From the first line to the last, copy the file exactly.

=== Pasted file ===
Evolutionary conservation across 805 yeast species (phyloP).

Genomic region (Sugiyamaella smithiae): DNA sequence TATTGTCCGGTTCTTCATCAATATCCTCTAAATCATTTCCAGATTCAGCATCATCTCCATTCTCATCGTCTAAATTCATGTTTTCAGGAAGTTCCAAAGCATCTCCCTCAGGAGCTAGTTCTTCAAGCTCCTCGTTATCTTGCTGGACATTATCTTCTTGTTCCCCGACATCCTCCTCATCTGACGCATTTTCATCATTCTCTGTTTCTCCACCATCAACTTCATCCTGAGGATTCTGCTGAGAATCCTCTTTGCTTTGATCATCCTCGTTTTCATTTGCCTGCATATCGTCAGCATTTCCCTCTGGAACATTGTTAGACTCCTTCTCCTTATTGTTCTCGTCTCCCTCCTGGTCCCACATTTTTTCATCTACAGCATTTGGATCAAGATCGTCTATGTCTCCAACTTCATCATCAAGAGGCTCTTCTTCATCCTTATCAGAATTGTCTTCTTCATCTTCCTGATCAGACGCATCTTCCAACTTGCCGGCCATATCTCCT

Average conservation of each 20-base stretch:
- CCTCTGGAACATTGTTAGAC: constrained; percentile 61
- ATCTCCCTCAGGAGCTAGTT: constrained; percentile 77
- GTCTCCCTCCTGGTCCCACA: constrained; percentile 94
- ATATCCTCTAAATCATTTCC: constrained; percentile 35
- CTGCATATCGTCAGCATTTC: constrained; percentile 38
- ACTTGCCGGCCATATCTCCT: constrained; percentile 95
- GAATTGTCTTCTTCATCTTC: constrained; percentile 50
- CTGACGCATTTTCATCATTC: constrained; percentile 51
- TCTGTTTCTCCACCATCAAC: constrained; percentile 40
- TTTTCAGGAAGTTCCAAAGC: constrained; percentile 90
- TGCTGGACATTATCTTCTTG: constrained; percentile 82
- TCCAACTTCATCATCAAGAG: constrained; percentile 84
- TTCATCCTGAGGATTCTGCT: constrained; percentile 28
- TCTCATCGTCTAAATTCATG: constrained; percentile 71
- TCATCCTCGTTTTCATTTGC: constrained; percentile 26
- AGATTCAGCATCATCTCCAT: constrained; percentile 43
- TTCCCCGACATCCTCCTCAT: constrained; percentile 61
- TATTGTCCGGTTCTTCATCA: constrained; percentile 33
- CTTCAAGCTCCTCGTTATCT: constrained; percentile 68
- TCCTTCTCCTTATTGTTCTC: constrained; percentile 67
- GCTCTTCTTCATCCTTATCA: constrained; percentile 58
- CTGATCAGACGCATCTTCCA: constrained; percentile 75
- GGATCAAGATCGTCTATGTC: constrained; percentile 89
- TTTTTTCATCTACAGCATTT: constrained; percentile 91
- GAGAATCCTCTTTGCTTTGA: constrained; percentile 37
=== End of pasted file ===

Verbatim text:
Evolutionary conservation across 805 yeast species (phyloP).

Genomic region (Sugiyamaella smithiae): DNA sequence TATTGTCCGGTTCTTCATCAATATCCTCTAAATCATTTCCAGATTCAGCATCATCTCCATTCTCATCGTCTAAATTCATGTTTTCAGGAAGTTCCAAAGCATCTCCCTCAGGAGCTAGTTCTTCAAGCTCCTCGTTATCTTGCTGGACATTATCTTCTTGTTCCCCGACATCCTCCTCATCTGACGCATTTTCATCATTCTCTGTTTCTCCACCATCAACTTCATCCTGAGGATTCTGCTGAGAATCCTCTTTGCTTTGATCATCCTCGTTTTCATTTGCCTGCATATCGTCAGCATTTCCCTCTGGAACATTGTTAGACTCCTTCTCCTTATTGTTCTCGTCTCCCTCCTGGTCCCACATTTTTTCATCTACAGCATTTGGATCAAGATCGTCTATGTCTCCAACTTCATCATCAAGAGGCTCTTCTTCATCCTTATCAGAATTGTCTTCTTCATCTTCCTGATCAGACGCATCTTCCAACTTGCCGGCCATATCTCCT

Average conservation of each 20-base stretch:
- CCTCTGGAACATTGTTAGAC: constrained; percentile 61
- ATCTCCCTCAGGAGCTAGTT: constrained; percentile 77
- GTCTCCCTCCTGGTCCCACA: constrained; percentile 94
- ATATCCTCTAAATCATTTCC: constrained; percentile 35
- CTGCATATCGTCAGCATTTC: constrained; percentile 38
- ACTTGCCGGCCATATCTCCT: constrained; percentile 95
- GAATTGTCTTCTTCATCTTC: constrained; percentile 50
- CTGACGCATTTTCATCATTC: constrained; percentile 51
- TCTGTTTCTCCACCATCAAC: constrained; percentile 40
- TTTTCAGGAAGTTCCAAAGC: constrained; percentile 90
- TGCTGGACATTATCTTCTTG: constrained; percentile 82
- TCCAACTTCATCATCAAGAG: constrained; percentile 84
- TTCATCCTGAGGATTCTGCT: constrained; percentile 28
- TCTCATCGTCTAAATTCATG: constrained; percentile 71
- TCATCCTCGTTTTCATTTGC: constrained; percentile 26
- AGATTCAGCATCATCTCCAT: constrained; percentile 43
- TTCCCCGACATCCTCCTCAT: constrained; percentile 61
- TATTGTCCGGTTCTTCATCA: constrained; percentile 33
- CTTCAAGCTCCTCGTTATCT: constrained; percentile 68
- TCCTTCTCCTTATTGTTCTC: constrained; percentile 67
- GCTCTTCTTCATCCTTATCA: constrained; percentile 58
- CTGATCAGACGCATCTTCCA: constrained; percentile 75
- GGATCAAGATCGTCTATGTC: constrained; percentile 89
- TTTTTTCATCTACAGCATTT: constrained; percentile 91
- GAGAATCCTCTTTGCTTTGA: constrained; percentile 37